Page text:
A recent decision by the Administrative Appeals Tribunal to disallow the release of tax debts of nearly $1.2 million owed by a surgical registrar is a timely reminder of the importance of properly managing your tax affairs. This is particularly relevant for medical professionals who earn their income through an ABN, where no tax is withheld at the time of earning.
During the period from 2004 to 2016, the registrar received income as both an employee and a sole trader using an Australian Business Number (ABN). Having moved from the United Kingdom with his wife (also a doctor), he found that managing his tax returns was complicated. He didn’t understand the Australian tax system and was also unfamiliar with the patient billing system in Australia. The registrar therefore started to use a billing service to assist with invoicing and collecting his income from health funds. He did not keep any records of the work he did outside of sending information to the billing company which rendered invoices for him. In addition he did not budget or put aside a portion of his income for tax payments.
Due to his demanding job and personal responsibilities, he had little time to manage his tax affairs. He consistently failed to lodge his tax returns on time and only lodged returns for the 2014-2017 income years after the Australian Taxation Office (ATO) raised a default assessment against him. His tax debt was largely comprised of $520,310 in Pay As You Go (PAYG) instalments, $443,909 in income tax, and $233,570 in General Interest Charges (GIC).
The registrar applied to be released from the tax liability, claiming that it would cause him to suffer serious financial hardship if enforced. Ultimately, the tribunal agreed with the ATO and assessed that he had not met the serious hardship test and upheld the decision to not release him from the debt. The Federal Court also upheld this decision after an appeal was lodged by the surgeon.
When will ATO consider a release of debt for serious financial hardship?
The ATO had previously issued a Practice Statement which provides guidance in relation to making decisions involving serious financial hardship. In particular, they will look at:
- Income/outgoings test: to assess a taxpayer’s capacity to meet their tax liability, taking into account household income and expenditure;
- Assets/liabilities test: to assess whether a taxpayer can access equity in assets in order to meet their tax liability; and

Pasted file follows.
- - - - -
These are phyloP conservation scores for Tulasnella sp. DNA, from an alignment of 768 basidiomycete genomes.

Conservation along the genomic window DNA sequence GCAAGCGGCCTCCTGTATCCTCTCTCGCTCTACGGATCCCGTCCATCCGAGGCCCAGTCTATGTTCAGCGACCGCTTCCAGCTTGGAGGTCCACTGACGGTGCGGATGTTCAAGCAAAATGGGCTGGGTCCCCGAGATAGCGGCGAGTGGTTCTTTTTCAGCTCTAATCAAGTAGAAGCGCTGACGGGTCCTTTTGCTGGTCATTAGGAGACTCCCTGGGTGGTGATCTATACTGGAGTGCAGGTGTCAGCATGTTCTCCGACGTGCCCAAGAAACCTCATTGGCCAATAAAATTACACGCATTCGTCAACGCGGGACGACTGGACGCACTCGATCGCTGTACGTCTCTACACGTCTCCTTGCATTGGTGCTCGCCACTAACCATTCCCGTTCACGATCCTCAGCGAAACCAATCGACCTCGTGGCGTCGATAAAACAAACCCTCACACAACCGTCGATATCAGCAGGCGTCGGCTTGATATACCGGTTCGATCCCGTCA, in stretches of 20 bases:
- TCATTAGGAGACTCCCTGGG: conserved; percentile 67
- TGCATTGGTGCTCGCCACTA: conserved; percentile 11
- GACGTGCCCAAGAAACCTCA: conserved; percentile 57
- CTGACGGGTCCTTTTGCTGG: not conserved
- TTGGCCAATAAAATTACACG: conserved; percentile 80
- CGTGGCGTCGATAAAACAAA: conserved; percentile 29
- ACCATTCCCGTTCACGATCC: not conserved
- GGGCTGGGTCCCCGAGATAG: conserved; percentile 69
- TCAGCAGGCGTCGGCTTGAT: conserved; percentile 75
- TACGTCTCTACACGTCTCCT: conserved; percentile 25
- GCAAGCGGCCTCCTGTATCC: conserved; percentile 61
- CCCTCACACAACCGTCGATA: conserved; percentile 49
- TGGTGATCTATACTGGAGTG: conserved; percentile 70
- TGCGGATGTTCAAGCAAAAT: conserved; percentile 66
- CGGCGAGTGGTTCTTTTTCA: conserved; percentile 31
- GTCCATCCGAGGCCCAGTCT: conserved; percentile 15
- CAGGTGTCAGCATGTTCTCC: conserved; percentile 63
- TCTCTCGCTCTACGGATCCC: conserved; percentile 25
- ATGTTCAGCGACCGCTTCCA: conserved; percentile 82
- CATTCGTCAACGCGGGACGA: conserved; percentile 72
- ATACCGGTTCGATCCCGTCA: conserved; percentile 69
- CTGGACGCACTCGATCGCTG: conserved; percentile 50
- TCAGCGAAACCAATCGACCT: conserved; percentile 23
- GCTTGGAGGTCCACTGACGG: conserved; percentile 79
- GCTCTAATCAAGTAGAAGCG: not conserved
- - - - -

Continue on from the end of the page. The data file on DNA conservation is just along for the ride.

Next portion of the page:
- Other relevant factors: including whether serious hardship is likely to be only short term, whether the taxpayer has a poor compliance history; whether the taxpayer is unable to show they have planned for future tax debts; whether the taxpayer has paid other debts in preference to their tax debt and whether the taxpayer has disposed of income or assets without considering their tax liability.
The registrar failed to meet the tests as it was held that he would not experience serious financial hardship. In particular, the tribunal noted that the debt had built up over a number of years and would have been more easily managed if the taxpayer had stayed up to date with their tax affairs. Additionally, the tribunal ruled that there were a range of viable options available to the registrar and his family to reduce their expenditure. In particular, the tribunal noted rent and school fees could be reduced whilst maintaining a reasonable standard of living.
What does this mean for me?
While this case may be an extreme example, it serves as a helpful reminder for medical professionals in relation to:
- Staying up to date on your tax responsibilities – the registrar’s poor compliance history was a factor in the decision not to grant a release from tax liabilities. We have also seen a poor compliance history impact the granting of payment arrangements.
- Saving for tax – there is no tax withheld on income earned using an ABN. The tax is paid when the income tax return is lodged, or by way of quarterly PAYG instalments. Both the ATO and the tribunal expect business operators to make a provision for their upcoming tax liabilities. Although the tax system is ever changing, the ATO will not accept ignorance as an excuse.
- Budgeting – as above, taxpayers in business are expected to budget for their tax liabilities. Additionally, the ATO and tribunal were particularly critical of expenses the registrar paid which are not “considered necessities according to normal community standards”. Therefore, it is important to have a budget for tax liabilities as well as everyday household expenditure.